CS100 first flight, September 16, 2013. Photo via Seattle Times.
Is the tide ready to turn for the Bombardier CSeries?
Following a nine month delay, the CS100 Flight Test Vehicle #1 took to the air September 16. It’s flown only twice since and has been undergoing ground vibration tests and more software upgrades. BBD is pretty mum about the testing program, which causes speculation about whether some issue emerged during the three flight tests. But we’re told by a source familiar with the program, but who is not with BBD, that BBD is being conservative in its pace, counting on the fact that it will eventually have seven FTVs to bring entry-into-service on time. A few Canadian aerospace analysts think EIS will slip to 1Q2015.
Then there are the orders, just 177 firm, which is more than those for the Airbus A319neo and the Boeing 737-7 MAX combined, but which the market perceives as low and a slow-selling program. Bombardier points out that the firm sales are about on par with other new airplane programs at this stage, but the market–dazzled by the thousands of orders placed for the NEO and MAX–won’t make these distinctions.
But it’s possible the tide is ready to turn for the CSeries. Here’s why.
- Potential customers have been waiting for the first flight and to see whether the program will be more or less on time with the new, implied schedule emanating from first flight. We believe a few more months have to pass before any conclusions are drawn on this score.
- Likewise, a few months have to pass before Bombardier and Pratt & Whitney will know whether the economic promises will in fact be achieved.
- There are some key sales campaigns for which decisions should be made in the coming months, both this year and into next, that if BBD wins will serve to build significant momentum.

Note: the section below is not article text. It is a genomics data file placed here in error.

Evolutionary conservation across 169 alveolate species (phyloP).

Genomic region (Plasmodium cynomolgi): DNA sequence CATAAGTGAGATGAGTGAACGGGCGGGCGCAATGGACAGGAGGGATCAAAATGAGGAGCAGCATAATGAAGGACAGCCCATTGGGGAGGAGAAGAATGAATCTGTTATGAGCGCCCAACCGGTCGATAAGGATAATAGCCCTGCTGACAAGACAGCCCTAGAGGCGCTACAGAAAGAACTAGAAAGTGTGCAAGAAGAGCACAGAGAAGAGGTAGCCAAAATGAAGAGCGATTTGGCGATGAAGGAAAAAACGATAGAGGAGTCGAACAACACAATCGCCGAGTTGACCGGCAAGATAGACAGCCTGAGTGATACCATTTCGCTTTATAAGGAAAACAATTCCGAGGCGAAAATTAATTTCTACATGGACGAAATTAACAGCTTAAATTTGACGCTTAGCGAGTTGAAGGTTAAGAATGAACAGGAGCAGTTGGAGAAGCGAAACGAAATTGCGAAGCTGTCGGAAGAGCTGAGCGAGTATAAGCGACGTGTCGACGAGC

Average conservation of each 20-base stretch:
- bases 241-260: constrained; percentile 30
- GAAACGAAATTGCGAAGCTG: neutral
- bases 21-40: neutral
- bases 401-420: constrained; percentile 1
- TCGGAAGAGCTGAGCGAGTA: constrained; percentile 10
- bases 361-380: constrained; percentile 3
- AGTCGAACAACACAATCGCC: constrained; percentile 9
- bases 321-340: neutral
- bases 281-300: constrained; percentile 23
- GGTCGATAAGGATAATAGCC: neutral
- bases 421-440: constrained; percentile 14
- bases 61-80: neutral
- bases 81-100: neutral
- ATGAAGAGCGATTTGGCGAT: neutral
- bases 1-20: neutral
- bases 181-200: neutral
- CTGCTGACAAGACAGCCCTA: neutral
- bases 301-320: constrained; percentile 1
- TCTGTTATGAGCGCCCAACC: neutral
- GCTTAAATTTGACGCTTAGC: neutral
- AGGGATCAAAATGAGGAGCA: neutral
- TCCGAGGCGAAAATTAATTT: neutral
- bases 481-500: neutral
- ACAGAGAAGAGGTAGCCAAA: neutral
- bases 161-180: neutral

- Airbus is running out of delivery slots for the entire A320 family. The VivaAerobus order announced October 21 includes deliveries beginning next year. The backlog goes to 2019-2020, and while John Leahy, COO-Customers, is adept at finding slots through juggling the skyline, there simply aren’t too many left mid-term. Bombardier is sold out into 2016 and is a better position to offer deliveries in quantity. This makes it difficult for Leahy to “buy” a deal, which he has done on several occasions, to under-price CSeries to a point where BBD can’t play in the sandbox.
- Boeing remains more focused on the 737-8/9 than on the 737-7, leaving BBD to largely fight its war against the diminishing Airbus and the forthcoming Embraer E-190/195 E2, the latter with a planned EIS of 2018, a good three years after CS100 enters service.
It will likely be next year before solid trends are noticeable. BBD retains its goal of reaching 300 firm orders and 20-30 customers by EIS, at least a year from now. We think this is easily achievable.
Update, Oct. 22: The Iraq-Business News reports that the government has approved the purchase of five CS300s at $40m each.